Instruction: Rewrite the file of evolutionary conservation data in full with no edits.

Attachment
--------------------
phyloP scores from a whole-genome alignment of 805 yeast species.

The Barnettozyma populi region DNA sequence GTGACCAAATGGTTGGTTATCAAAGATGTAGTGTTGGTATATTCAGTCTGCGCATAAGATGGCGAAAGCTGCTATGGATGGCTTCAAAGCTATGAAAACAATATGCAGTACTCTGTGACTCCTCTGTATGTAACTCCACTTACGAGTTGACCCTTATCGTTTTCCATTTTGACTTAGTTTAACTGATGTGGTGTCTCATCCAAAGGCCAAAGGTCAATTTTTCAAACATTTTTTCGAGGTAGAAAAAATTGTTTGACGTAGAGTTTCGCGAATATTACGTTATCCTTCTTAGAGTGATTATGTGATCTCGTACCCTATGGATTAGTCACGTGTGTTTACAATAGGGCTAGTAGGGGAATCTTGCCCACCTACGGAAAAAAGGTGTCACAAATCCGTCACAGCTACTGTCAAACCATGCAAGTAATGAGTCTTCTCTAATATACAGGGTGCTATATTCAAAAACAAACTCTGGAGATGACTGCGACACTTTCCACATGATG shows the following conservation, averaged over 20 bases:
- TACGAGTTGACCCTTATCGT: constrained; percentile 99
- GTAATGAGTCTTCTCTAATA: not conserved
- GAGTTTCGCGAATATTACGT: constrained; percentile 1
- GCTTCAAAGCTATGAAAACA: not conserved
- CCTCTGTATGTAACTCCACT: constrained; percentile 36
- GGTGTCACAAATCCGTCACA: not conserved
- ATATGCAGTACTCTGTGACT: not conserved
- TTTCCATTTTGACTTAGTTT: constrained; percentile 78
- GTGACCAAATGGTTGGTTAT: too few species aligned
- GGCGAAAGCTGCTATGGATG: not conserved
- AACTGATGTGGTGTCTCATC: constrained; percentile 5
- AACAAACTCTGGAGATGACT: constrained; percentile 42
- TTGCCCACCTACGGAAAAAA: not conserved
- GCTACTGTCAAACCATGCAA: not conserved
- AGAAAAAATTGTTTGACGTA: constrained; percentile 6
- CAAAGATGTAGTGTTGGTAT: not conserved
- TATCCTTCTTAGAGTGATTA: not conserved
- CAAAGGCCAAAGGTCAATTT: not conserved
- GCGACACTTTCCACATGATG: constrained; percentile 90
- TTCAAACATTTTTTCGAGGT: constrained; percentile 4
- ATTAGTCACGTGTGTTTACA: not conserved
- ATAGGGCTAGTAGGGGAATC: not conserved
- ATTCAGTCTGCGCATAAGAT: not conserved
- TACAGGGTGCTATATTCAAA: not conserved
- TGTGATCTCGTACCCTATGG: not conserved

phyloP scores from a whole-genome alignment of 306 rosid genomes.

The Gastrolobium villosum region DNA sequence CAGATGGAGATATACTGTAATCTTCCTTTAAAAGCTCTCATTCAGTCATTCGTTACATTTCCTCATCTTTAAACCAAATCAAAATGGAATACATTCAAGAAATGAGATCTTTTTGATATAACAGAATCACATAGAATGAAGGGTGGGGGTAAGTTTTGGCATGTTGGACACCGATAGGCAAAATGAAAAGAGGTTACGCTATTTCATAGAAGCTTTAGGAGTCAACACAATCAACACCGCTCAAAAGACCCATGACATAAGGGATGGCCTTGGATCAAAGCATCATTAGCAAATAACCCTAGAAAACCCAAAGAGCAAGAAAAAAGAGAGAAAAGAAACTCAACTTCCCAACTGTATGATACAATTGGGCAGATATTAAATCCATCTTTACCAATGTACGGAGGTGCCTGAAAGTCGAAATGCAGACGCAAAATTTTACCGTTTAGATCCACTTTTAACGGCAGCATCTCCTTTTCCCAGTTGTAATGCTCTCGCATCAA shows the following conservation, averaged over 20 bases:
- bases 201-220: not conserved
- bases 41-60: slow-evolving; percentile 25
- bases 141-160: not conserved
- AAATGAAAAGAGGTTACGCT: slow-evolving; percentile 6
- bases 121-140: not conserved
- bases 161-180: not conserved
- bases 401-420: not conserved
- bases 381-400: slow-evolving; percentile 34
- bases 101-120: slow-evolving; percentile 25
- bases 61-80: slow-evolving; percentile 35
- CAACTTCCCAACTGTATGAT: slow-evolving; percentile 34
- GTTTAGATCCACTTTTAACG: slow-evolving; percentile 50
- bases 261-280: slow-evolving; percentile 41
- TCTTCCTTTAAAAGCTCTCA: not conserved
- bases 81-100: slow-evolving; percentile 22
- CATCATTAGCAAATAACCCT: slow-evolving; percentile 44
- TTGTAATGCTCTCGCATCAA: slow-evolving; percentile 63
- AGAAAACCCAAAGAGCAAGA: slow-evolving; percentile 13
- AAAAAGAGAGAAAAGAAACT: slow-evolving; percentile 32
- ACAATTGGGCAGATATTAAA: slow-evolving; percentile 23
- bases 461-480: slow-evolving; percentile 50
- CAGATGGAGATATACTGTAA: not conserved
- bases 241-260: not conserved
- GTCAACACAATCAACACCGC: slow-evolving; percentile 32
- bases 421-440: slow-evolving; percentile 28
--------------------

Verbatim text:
phyloP scores from a whole-genome alignment of 805 yeast species.

The Barnettozyma populi region DNA sequence GTGACCAAATGGTTGGTTATCAAAGATGTAGTGTTGGTATATTCAGTCTGCGCATAAGATGGCGAAAGCTGCTATGGATGGCTTCAAAGCTATGAAAACAATATGCAGTACTCTGTGACTCCTCTGTATGTAACTCCACTTACGAGTTGACCCTTATCGTTTTCCATTTTGACTTAGTTTAACTGATGTGGTGTCTCATCCAAAGGCCAAAGGTCAATTTTTCAAACATTTTTTCGAGGTAGAAAAAATTGTTTGACGTAGAGTTTCGCGAATATTACGTTATCCTTCTTAGAGTGATTATGTGATCTCGTACCCTATGGATTAGTCACGTGTGTTTACAATAGGGCTAGTAGGGGAATCTTGCCCACCTACGGAAAAAAGGTGTCACAAATCCGTCACAGCTACTGTCAAACCATGCAAGTAATGAGTCTTCTCTAATATACAGGGTGCTATATTCAAAAACAAACTCTGGAGATGACTGCGACACTTTCCACATGATG shows the following conservation, averaged over 20 bases:
- TACGAGTTGACCCTTATCGT: constrained; percentile 99
- GTAATGAGTCTTCTCTAATA: not conserved
- GAGTTTCGCGAATATTACGT: constrained; percentile 1
- GCTTCAAAGCTATGAAAACA: not conserved
- CCTCTGTATGTAACTCCACT: constrained; percentile 36
- GGTGTCACAAATCCGTCACA: not conserved
- ATATGCAGTACTCTGTGACT: not conserved
- TTTCCATTTTGACTTAGTTT: constrained; percentile 78
- GTGACCAAATGGTTGGTTAT: too few species aligned
- GGCGAAAGCTGCTATGGATG: not conserved
- AACTGATGTGGTGTCTCATC: constrained; percentile 5
- AACAAACTCTGGAGATGACT: constrained; percentile 42
- TTGCCCACCTACGGAAAAAA: not conserved
- GCTACTGTCAAACCATGCAA: not conserved
- AGAAAAAATTGTTTGACGTA: constrained; percentile 6
- CAAAGATGTAGTGTTGGTAT: not conserved
- TATCCTTCTTAGAGTGATTA: not conserved
- CAAAGGCCAAAGGTCAATTT: not conserved
- GCGACACTTTCCACATGATG: constrained; percentile 90
- TTCAAACATTTTTTCGAGGT: constrained; percentile 4
- ATTAGTCACGTGTGTTTACA: not conserved
- ATAGGGCTAGTAGGGGAATC: not conserved
- ATTCAGTCTGCGCATAAGAT: not conserved
- TACAGGGTGCTATATTCAAA: not conserved
- TGTGATCTCGTACCCTATGG: not conserved

phyloP scores from a whole-genome alignment of 306 rosid genomes.

The Gastrolobium villosum region DNA sequence CAGATGGAGATATACTGTAATCTTCCTTTAAAAGCTCTCATTCAGTCATTCGTTACATTTCCTCATCTTTAAACCAAATCAAAATGGAATACATTCAAGAAATGAGATCTTTTTGATATAACAGAATCACATAGAATGAAGGGTGGGGGTAAGTTTTGGCATGTTGGACACCGATAGGCAAAATGAAAAGAGGTTACGCTATTTCATAGAAGCTTTAGGAGTCAACACAATCAACACCGCTCAAAAGACCCATGACATAAGGGATGGCCTTGGATCAAAGCATCATTAGCAAATAACCCTAGAAAACCCAAAGAGCAAGAAAAAAGAGAGAAAAGAAACTCAACTTCCCAACTGTATGATACAATTGGGCAGATATTAAATCCATCTTTACCAATGTACGGAGGTGCCTGAAAGTCGAAATGCAGACGCAAAATTTTACCGTTTAGATCCACTTTTAACGGCAGCATCTCCTTTTCCCAGTTGTAATGCTCTCGCATCAA shows the following conservation, averaged over 20 bases:
- bases 201-220: not conserved
- bases 41-60: slow-evolving; percentile 25
- bases 141-160: not conserved
- AAATGAAAAGAGGTTACGCT: slow-evolving; percentile 6
- bases 121-140: not conserved
- bases 161-180: not conserved
- bases 401-420: not conserved
- bases 381-400: slow-evolving; percentile 34
- bases 101-120: slow-evolving; percentile 25
- bases 61-80: slow-evolving; percentile 35
- CAACTTCCCAACTGTATGAT: slow-evolving; percentile 34
- GTTTAGATCCACTTTTAACG: slow-evolving; percentile 50
- bases 261-280: slow-evolving; percentile 41
- TCTTCCTTTAAAAGCTCTCA: not conserved
- bases 81-100: slow-evolving; percentile 22
- CATCATTAGCAAATAACCCT: slow-evolving; percentile 44
- TTGTAATGCTCTCGCATCAA: slow-evolving; percentile 63
- AGAAAACCCAAAGAGCAAGA: slow-evolving; percentile 13
- AAAAAGAGAGAAAAGAAACT: slow-evolving; percentile 32
- ACAATTGGGCAGATATTAAA: slow-evolving; percentile 23
- bases 461-480: slow-evolving; percentile 50
- CAGATGGAGATATACTGTAA: not conserved
- bases 241-260: not conserved
- GTCAACACAATCAACACCGC: slow-evolving; percentile 32
- bases 421-440: slow-evolving; percentile 28